Joseph also sees a role for low-cost, simple technologies that farmers can apply after harvest. Fruit driers and processors lengthen the life of perishable farm products, enabling farmers to hold onto their products in times of low prices and sell them at the moment of greatest profit. The technologies are simple and affordable, require little skill to create, and need only natural energy sources, like sunlight. Joseph assists in production, but farmers manage the processes and facilities. Additionally, Joseph has trained local carpenters to construct fruit driers, making it easy for any farmer to acquire the technology. He has also partnered with organizations working in food security to enable farmers to get technical assistance.
Once the farmers are aware of the opportunities and have begun to develop the capacity to handle their product post-harvest, Joseph connects the farmers to markets within and outside Tanzania. Starting with one email connection—Joseph had the first internet connection in Karagwe—he took emails from all over the region on behalf of the farmers and distributed hard copies to respective farmers. Using his organization’s domain, Joseph helped each farmer acquire their first email address to help them communicate directly and more effectively with the markets. This “email post office” has grown into a government recognized post office station in Karagwe. Joseph also expanded internet services in Karagwe by turning his office into an internet service provider to scores of internet cafés. The service fees are purely on the basis of helping a wider population to access information, which has translated into cheaper services for farmers.
Joseph has also partnered with the Kenya Agriculture Commodities Exchange (KACE), run by Ashoka Fellow Adrian Mukhebi, to provide up-to-date information on markets in Kenya. On a daily basis, KACE collects, sorts, and disseminates information on prices in various markets and on areas of food shortage and surplus. Joseph receives and redistributes this information to farmers.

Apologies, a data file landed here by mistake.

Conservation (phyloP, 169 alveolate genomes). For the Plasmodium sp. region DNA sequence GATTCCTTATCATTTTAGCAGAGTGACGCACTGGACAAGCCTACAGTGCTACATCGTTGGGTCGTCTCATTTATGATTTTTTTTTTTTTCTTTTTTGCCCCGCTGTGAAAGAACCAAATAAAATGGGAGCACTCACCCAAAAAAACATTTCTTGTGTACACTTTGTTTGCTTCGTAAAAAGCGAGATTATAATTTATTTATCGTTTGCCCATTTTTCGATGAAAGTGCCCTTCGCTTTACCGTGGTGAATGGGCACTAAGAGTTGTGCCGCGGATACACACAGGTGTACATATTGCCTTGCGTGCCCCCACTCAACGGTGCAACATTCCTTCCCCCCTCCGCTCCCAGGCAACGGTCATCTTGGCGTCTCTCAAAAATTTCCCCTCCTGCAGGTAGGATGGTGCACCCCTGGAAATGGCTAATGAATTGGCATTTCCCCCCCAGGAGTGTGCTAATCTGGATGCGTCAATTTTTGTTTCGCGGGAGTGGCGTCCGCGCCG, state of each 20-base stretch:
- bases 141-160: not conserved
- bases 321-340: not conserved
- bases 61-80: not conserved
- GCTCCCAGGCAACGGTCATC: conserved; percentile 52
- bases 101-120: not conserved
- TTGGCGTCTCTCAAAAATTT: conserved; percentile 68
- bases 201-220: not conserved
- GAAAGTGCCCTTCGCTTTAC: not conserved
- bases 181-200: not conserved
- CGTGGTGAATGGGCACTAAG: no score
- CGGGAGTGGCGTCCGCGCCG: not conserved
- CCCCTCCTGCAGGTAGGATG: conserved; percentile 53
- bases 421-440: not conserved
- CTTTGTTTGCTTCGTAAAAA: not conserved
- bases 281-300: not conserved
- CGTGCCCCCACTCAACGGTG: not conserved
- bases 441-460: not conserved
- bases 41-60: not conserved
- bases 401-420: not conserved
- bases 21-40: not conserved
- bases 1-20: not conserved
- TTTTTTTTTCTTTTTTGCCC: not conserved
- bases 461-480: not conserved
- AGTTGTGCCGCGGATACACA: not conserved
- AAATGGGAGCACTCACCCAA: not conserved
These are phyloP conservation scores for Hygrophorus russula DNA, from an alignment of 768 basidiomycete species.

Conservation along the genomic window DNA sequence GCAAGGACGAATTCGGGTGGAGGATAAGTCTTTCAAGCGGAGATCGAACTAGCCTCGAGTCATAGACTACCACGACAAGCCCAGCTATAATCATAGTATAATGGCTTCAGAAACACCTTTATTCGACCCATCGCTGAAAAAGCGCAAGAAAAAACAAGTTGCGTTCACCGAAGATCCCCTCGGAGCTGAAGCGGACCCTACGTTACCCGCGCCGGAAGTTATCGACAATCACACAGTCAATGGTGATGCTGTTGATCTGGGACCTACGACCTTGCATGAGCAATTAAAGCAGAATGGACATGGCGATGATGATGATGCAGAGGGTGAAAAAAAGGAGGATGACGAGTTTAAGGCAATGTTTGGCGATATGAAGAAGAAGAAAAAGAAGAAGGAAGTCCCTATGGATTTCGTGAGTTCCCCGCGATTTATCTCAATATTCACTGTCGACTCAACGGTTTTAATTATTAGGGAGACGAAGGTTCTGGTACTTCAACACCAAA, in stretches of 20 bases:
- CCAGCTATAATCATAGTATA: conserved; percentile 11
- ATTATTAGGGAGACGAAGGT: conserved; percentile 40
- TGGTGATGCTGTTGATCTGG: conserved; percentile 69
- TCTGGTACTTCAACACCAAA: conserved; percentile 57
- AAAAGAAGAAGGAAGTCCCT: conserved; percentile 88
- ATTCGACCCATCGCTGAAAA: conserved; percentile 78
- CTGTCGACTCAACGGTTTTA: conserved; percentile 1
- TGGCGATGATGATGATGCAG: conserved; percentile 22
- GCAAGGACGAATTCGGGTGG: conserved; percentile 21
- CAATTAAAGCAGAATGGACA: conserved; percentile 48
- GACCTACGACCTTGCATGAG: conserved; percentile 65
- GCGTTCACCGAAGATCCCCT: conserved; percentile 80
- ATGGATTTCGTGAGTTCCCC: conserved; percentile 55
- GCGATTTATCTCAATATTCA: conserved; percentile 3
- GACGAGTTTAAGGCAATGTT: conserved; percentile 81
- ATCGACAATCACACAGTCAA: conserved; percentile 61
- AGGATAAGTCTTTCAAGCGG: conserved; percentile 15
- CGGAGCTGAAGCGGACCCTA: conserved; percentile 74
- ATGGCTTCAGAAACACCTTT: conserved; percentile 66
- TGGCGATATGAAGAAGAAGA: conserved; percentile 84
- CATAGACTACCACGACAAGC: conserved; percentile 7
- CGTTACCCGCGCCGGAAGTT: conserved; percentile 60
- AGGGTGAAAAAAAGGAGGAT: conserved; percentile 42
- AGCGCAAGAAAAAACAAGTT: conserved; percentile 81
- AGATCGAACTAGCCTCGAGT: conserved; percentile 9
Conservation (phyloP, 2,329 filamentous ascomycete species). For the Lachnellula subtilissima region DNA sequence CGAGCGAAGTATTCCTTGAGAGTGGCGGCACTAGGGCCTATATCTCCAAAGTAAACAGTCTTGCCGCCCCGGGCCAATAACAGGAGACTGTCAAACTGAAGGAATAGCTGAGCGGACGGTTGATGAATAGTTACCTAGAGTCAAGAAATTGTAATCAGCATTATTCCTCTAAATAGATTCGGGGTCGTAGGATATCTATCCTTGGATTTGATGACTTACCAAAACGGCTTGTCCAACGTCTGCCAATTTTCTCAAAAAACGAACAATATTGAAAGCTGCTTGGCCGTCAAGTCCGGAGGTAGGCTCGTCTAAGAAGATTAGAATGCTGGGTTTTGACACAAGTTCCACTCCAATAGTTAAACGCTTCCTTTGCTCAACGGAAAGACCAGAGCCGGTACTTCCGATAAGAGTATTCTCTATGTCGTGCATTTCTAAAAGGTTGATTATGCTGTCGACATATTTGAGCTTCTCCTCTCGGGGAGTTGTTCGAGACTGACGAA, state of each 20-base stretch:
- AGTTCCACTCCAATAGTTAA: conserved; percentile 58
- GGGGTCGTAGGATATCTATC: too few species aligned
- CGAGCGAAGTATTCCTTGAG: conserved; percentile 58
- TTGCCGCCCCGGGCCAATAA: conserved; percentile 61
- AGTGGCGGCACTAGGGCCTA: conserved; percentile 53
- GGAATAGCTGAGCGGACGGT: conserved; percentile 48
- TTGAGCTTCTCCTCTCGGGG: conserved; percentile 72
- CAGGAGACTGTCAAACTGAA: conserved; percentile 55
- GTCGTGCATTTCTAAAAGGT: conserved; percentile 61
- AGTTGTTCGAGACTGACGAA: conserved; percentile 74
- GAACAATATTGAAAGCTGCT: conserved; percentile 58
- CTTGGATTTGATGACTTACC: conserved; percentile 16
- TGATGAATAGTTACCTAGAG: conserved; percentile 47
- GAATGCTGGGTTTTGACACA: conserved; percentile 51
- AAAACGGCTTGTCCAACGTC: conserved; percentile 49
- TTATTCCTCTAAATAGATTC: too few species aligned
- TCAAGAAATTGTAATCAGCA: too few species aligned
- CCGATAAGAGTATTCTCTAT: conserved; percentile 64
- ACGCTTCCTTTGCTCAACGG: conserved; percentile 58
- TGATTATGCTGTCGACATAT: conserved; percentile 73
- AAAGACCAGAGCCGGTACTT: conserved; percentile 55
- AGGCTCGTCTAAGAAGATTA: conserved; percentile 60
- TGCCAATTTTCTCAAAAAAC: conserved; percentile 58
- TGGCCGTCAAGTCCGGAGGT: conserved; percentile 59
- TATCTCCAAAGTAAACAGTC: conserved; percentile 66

Joseph currently works with over 1,500 households, and is actively expanding his work through northwestern Tanzania. To achieve the reach he envisions, he is establishing a community radio and will air discussions to give farmers a voice in managing their livelihoods. Joseph is extending the reach of the internet to rural communities, and by 2009 plans to connect three more institutions in the region to the internet and to regional markets. Joseph also expands his work through existing citizen networks, and offers courses to partner institutions. He understands that his plans must be matched by a guaranteed access to markets, and therefore, works with farmers to improve the quality of products so that they may fall under national standards and be promoted by the Tanzanian government to international markets.
Joseph as born in 1966 in a family with a strong medical background—his father and siblings were doctors and nurses. At a young age, Joseph had a slightly different view of health and challenged his family: Joseph believes health is more sustainable when one eats properly and not only when accessing the proper treatments. Although he grew up in a well-off middle-class family, Joseph questioned the differences between his family’s standard of living and other less fortunate families in Tanzania.
With Joseph’s interest in nutrition as a way to promote health and well-being, he has dedicated his life to helping farmers and their families turn their agricultural produce into a profitable venture.
In 1990 Joseph set up a demonstration farm to share effective farming methods and high-income crops on the world market with farmers in Karagwe, a small town of 40,000 people in north western Tanzania. Sensing that Tanzania is moving towards a more open economy, Joseph set out to work with farmers to develop entrepreneurial methods to manage their harvests and access markets for their products.
Joseph has pioneered a number of transformations in Kagarwe. He created the first email account in the town, connecting hundreds of farmers through an email post office which has transformed into a nationally recognized post office. Joseph has also connected the entire town to the internet by providing internet connectivity to internet cafés to bring people into contact with the outside world.